The Lost City of the Monkey God by Douglas Preston
Book Review by Kristine Madera
I found this while looking for the latest book by Richard Preston, whose true epidemiological tales read like thriller fiction. In a similar vein, Douglas Preston is a novelist, journalist, and adventurer who immerses himself into a quest and then brings it alive on the page so readers can armchair adventure in comfort.
The Lost City of the Monkey God is a true adventure as gripping as fiction. In it, Preston recounts a 2015 expedition into the remote Mosquitia mountains of Honduras to find the legendary Ciudad Blanca—the White City, also known as the City of the Monkey God. In indigenous and local stories, Ciudad Blanca is the magnificent city where ancestors fled to escape Spanish invaders, and is now long-buried under tropical overgrowth.
The city’s archeological location is in some of the densest jungles and steepest mountains in the world, and nearly impossible to see on the ground, even when you are standing in front of it. It was pinpointed by air in 2012 using lidar (light detection and ranging) technology—a technology that may reveal many more hidden archeological treasures from our distant past.
Preston details the perilous expeditions to the site, including his heart-stopping encounter with one of the deadliest snakes on earth, about the aggressive parasitic mucocutaneous leishmaniasis that Preston and many on the team contracted, and how/why the expedition was vilified by the archeological establishment.
Preston also addresses the age-old problems of uncovering ancient ruins—the fight about who owns them, and how to protect them from looters and others who are willing to pillage human history to cash in on the lucrative antiquities market.
One of the main points I came away with is that the lidar radar used to find this site is available to anyone who can afford to rent the technology. With the market for looted antiquities so high, how do we as a world community invest in protecting all ancient sites as part of our collective human history rather than leaving that task to governments that may not have the resources to safeguard these treasures and risk losing our history to the highest bidder?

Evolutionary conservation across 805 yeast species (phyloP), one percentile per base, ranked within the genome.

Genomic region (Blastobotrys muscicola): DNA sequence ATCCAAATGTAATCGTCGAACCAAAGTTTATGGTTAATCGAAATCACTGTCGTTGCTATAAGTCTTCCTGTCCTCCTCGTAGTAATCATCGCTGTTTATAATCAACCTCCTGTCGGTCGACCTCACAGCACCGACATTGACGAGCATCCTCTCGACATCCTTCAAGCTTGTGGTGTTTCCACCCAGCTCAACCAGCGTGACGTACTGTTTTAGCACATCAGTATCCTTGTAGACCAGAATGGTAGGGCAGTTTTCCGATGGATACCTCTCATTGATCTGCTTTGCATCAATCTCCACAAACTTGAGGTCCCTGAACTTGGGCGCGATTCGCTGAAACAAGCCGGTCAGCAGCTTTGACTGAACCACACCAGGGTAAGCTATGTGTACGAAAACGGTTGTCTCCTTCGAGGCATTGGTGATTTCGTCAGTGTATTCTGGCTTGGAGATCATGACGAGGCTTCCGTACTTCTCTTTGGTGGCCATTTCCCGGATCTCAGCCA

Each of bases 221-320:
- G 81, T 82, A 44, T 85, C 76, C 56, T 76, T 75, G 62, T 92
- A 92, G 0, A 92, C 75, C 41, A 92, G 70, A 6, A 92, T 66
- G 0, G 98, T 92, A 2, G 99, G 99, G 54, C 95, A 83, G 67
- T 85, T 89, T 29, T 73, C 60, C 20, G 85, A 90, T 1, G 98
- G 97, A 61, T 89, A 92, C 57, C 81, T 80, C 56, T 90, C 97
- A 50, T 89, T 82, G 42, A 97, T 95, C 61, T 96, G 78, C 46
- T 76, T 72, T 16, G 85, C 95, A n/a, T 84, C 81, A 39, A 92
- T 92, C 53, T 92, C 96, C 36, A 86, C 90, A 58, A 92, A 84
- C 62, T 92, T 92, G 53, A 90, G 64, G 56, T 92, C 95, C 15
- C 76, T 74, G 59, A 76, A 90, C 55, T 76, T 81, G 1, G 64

A gripping read!
It’s easy to fall into the idea that history is a settled, provable question and that what we were taught in school is incontrovertibly true. I remember sitting in world history class in high school and listening to the teacher talk about how the Egyptians built the pyramids using logs, ropes, and pulleys. I thought, “do they really believe this BS, and if so what else are they teaching me that they are deluded about?” Then a more suspicious part of me piped in, thinking, “If they know this is hogwash, then what else are they lying about, and why?”
I’ve always been interested in history, especially ancient and/or pre-modern history, so I perk up when I hear about new finds, like the lost city in Preston’s book. Each new find reshuffles our understanding of the past and upends the limited, linear narrative we learned about in textbooks. Since the 1990s some astonishing finds have come to light that deepen the mystery of our human story and the story of Earth.
With Lidar Radar and other modern tools, we will no doubt find more clues to our ancient past that will change the way understand our species and life on Earth. The questions then are: Are we open to adjusting our current perceptions in the face of new evidence? What narratives and research are trustworthy to consider? How can this understanding open us to a more thoughtful path forward?
When I imagine a protopian world, I see a humanity that is curious about both the past and the future and not clinging to narratives–whether national, religious, ideological, family or even personal–as hard facts. Curiosity keeps us open to possibility and allows us to more easily adjust our assumptions based on expanding evidence. New evidence is mounting that our past may be much older and more interesting than we learned in school. Being open to the idea that flush toilets and airplanes don’t make our era the pinnacle of a linear caveman-to-modern human story can help us find common ground and forge a more thoughtful future.
Kristine Madera is a #1 bestselling Amazon author, novelist, hypnotherapist, and pro-topian with a passion for helping people better themselves and the world. Informed by global travel, teaching abroad, and a stint as a Peace Corps Volunteer, Kristine believes that everyone plays a part in imagining and creating our collective future.
Volunteering at Mother Teresa’s Home for the Dying in Calcutta inspired her novel, God in Drag. She birthed her upcoming novel, The Snakeman’s Wife, as a Peace Corps Volunteer in Papua New Guinea.
Read the first chapter of God in Drag HERE